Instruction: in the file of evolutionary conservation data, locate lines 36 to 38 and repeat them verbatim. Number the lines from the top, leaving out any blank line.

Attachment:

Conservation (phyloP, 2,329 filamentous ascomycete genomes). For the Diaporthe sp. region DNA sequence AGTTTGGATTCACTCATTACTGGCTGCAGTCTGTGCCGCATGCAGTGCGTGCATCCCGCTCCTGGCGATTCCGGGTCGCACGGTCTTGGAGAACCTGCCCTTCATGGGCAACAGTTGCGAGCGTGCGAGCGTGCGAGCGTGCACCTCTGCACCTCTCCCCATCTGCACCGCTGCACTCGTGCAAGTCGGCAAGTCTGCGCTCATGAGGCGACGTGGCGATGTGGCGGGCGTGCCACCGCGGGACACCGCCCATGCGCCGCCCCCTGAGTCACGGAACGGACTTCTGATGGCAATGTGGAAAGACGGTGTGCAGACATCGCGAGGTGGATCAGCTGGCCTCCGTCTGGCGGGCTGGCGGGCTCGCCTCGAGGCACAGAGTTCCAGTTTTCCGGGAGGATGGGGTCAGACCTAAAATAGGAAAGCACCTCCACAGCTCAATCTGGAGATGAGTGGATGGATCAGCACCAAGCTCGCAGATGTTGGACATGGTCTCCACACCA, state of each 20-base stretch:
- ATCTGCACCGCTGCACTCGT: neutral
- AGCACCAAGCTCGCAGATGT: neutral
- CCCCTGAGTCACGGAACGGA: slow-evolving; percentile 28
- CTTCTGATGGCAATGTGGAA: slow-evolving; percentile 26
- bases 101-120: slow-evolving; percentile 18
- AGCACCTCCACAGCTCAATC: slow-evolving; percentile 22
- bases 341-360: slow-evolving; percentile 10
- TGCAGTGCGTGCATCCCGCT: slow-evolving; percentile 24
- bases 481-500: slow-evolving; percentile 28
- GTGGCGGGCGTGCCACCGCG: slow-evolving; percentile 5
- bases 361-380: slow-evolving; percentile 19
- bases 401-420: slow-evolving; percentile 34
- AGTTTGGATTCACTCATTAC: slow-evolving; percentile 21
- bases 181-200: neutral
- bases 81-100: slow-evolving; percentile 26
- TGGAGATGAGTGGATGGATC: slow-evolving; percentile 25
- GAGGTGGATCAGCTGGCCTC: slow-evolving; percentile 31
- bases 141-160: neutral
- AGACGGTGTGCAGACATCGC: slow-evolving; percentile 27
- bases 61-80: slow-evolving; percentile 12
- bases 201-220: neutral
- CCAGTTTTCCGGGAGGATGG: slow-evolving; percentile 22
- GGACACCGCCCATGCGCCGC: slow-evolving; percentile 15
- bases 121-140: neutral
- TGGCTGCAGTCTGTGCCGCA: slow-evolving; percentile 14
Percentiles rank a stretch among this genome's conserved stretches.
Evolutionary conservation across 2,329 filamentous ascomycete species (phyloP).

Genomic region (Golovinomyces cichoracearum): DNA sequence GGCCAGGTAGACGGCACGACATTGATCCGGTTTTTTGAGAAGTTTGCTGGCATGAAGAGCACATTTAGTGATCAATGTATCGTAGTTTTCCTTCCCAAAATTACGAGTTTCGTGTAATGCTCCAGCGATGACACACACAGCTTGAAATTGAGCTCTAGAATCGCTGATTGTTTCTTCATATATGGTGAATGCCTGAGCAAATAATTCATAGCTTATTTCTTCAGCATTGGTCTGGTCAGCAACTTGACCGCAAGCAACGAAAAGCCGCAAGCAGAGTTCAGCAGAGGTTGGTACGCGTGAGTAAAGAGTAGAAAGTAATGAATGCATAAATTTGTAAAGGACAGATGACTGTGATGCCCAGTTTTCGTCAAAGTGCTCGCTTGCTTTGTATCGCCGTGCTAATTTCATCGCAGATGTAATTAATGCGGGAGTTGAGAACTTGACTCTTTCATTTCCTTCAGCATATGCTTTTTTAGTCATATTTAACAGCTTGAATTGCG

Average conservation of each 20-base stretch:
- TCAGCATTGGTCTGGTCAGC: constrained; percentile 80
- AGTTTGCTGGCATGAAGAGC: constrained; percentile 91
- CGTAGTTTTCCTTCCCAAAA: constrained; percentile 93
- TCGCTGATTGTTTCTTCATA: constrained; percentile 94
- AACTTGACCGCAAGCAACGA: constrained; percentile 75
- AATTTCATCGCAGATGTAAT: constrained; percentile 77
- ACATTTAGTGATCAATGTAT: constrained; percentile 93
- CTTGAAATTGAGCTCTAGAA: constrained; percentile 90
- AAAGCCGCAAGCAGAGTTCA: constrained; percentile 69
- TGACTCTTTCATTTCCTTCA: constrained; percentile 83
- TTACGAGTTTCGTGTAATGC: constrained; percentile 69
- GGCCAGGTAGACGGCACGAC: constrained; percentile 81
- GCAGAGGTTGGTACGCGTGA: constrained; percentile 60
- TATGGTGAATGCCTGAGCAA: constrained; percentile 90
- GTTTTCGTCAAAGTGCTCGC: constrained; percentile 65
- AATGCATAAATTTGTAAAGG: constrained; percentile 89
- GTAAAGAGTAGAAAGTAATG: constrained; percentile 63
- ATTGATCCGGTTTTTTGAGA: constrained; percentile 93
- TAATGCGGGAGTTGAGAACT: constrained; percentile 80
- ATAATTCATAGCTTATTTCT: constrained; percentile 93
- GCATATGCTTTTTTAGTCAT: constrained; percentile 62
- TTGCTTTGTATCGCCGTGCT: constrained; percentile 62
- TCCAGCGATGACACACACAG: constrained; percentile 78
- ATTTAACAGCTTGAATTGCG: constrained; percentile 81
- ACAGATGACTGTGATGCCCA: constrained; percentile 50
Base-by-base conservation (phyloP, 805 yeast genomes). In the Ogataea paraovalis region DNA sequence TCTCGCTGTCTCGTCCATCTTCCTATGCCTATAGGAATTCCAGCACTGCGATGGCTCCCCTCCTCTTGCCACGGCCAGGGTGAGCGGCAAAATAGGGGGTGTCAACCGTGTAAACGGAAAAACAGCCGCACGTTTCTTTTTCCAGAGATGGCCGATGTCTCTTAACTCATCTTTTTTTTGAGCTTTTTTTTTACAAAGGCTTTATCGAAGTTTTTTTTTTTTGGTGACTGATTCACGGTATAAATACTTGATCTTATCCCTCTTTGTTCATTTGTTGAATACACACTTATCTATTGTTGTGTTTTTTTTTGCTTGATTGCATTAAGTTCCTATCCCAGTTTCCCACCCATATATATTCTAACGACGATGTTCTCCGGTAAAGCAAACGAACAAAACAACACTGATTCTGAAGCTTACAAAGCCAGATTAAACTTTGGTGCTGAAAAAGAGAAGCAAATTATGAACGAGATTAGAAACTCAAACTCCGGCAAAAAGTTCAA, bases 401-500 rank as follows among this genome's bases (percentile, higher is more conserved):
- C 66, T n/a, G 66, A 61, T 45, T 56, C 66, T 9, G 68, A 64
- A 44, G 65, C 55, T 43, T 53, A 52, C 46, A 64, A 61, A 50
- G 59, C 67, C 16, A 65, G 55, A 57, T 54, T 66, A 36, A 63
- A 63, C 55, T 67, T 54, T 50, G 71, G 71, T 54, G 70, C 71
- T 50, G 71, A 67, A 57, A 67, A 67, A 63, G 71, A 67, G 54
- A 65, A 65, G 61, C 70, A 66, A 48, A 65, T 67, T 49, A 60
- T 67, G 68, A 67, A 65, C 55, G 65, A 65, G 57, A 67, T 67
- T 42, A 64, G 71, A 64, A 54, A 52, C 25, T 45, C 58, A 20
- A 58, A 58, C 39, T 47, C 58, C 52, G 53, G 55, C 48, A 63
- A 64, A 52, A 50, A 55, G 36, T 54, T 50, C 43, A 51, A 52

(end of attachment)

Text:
- AATTTCATCGCAGATGTAAT: constrained; percentile 77
- ACATTTAGTGATCAATGTAT: constrained; percentile 93
- CTTGAAATTGAGCTCTAGAA: constrained; percentile 90